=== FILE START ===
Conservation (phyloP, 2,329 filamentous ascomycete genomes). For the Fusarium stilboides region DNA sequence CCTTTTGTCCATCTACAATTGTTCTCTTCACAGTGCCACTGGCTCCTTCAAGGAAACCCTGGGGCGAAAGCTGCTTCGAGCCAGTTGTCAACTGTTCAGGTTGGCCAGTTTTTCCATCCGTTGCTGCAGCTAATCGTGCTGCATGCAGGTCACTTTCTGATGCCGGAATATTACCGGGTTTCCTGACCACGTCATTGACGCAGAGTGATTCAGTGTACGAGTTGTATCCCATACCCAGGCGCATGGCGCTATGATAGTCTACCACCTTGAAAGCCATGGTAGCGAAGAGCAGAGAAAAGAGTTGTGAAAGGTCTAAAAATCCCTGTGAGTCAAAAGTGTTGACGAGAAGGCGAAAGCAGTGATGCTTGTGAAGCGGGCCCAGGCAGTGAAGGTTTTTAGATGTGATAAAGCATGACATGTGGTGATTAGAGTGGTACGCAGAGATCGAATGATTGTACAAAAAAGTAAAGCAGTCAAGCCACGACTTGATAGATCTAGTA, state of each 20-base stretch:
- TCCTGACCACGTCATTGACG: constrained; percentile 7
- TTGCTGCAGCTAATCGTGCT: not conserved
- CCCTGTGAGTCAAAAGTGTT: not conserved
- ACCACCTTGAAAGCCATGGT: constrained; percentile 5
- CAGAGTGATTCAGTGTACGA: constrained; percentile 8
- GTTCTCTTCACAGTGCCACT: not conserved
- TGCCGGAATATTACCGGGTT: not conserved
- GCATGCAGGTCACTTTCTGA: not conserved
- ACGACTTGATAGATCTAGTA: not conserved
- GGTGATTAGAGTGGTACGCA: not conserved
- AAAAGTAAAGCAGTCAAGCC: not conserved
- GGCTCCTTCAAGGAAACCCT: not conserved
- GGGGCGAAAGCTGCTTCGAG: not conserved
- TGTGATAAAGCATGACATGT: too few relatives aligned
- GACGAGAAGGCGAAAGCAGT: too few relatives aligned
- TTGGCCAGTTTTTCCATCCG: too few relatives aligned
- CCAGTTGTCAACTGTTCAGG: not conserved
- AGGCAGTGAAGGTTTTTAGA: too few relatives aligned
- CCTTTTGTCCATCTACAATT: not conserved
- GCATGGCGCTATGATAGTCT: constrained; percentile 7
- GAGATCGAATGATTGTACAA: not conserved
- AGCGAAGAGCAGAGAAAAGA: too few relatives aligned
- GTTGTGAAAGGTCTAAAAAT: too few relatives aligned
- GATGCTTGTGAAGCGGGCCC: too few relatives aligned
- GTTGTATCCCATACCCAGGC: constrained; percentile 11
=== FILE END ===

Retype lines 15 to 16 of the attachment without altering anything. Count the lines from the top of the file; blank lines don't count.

- TGTGATAAAGCATGACATGT: too few relatives aligned
- GACGAGAAGGCGAAAGCAGT: too few relatives aligned